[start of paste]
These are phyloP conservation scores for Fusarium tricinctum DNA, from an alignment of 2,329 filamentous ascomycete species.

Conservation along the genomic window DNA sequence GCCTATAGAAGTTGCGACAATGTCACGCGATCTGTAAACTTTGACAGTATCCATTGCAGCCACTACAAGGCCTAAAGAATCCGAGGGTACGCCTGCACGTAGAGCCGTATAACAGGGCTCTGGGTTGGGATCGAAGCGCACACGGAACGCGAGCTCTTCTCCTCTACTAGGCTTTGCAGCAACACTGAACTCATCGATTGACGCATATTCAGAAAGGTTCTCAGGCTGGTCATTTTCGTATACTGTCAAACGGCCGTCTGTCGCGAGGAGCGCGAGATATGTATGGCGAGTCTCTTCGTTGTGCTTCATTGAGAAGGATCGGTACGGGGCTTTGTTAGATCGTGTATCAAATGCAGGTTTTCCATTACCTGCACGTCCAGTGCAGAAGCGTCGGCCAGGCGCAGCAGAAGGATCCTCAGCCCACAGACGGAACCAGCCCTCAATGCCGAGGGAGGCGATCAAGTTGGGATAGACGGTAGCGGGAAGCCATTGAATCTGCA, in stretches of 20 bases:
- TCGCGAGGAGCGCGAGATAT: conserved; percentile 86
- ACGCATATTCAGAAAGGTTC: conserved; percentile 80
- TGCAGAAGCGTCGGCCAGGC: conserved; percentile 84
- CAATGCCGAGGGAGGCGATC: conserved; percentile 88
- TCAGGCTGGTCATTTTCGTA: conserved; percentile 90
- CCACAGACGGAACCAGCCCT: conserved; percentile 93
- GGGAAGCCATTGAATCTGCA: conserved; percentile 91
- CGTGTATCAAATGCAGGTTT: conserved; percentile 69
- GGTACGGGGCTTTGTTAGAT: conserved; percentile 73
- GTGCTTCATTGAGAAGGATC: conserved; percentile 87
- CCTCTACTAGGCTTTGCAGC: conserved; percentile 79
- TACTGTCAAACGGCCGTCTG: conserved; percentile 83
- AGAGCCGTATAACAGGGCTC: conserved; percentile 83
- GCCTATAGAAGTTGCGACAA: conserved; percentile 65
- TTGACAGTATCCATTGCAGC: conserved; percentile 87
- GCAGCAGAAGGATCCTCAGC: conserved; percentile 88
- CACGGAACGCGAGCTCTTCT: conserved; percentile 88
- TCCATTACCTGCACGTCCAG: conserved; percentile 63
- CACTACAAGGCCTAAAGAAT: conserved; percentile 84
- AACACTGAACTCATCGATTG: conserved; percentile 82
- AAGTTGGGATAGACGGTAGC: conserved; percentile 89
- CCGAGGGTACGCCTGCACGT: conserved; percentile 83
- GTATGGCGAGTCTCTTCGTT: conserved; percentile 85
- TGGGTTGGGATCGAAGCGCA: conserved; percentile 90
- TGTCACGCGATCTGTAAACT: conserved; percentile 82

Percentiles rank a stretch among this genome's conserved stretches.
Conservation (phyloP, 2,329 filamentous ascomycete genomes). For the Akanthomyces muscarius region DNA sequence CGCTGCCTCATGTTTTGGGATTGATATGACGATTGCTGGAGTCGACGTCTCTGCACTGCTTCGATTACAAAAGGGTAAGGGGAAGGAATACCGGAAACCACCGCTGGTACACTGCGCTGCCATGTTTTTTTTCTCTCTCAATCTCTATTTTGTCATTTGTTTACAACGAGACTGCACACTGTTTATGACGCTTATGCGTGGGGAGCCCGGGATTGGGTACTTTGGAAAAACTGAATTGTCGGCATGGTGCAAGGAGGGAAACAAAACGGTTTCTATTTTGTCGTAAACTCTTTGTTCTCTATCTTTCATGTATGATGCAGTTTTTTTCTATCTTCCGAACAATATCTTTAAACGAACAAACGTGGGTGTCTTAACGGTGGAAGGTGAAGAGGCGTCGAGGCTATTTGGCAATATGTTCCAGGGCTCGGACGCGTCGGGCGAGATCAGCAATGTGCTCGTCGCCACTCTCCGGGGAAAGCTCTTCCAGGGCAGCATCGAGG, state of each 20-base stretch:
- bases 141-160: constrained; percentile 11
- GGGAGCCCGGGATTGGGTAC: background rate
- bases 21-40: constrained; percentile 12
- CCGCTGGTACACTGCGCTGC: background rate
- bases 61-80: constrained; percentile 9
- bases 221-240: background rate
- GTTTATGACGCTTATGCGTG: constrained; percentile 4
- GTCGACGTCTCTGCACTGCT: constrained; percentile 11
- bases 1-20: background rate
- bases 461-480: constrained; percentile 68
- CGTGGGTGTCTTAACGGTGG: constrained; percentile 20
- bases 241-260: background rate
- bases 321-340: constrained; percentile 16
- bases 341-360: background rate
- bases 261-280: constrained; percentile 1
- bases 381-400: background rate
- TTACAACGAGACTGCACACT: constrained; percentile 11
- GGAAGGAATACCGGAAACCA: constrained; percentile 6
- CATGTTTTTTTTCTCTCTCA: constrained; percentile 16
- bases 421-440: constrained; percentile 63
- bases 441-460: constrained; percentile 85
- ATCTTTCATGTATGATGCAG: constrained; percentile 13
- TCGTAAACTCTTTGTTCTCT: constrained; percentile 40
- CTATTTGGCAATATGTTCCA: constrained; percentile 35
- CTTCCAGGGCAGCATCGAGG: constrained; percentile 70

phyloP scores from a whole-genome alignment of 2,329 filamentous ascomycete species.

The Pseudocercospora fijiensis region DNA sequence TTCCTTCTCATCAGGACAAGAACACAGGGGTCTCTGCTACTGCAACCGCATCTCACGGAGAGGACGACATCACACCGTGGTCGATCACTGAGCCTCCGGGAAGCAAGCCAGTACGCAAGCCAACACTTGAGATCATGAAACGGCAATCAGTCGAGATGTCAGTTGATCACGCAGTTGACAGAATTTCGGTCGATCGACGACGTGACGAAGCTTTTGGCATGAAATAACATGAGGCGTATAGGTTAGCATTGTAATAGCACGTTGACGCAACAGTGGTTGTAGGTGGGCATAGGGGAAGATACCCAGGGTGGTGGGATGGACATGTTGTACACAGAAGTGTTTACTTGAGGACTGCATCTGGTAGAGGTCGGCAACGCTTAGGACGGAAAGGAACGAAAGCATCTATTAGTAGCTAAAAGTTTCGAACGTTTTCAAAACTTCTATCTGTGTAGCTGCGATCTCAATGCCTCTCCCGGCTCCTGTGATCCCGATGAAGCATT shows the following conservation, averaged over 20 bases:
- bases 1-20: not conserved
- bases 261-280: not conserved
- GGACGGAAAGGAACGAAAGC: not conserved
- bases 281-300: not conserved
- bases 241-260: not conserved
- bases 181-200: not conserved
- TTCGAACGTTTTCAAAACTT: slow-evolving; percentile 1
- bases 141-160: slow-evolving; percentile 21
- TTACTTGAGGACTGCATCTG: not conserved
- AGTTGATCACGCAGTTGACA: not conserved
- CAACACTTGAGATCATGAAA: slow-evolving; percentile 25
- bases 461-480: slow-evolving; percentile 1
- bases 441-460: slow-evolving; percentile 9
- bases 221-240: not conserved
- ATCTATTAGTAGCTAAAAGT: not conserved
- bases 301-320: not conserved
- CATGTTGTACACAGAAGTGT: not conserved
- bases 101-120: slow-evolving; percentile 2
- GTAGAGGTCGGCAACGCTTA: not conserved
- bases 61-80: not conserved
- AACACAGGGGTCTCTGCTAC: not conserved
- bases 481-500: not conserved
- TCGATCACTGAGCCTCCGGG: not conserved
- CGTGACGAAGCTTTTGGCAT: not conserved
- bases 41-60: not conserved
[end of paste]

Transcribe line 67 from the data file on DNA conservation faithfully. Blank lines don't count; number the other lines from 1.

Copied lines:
- CAACACTTGAGATCATGAAA: slow-evolving; percentile 25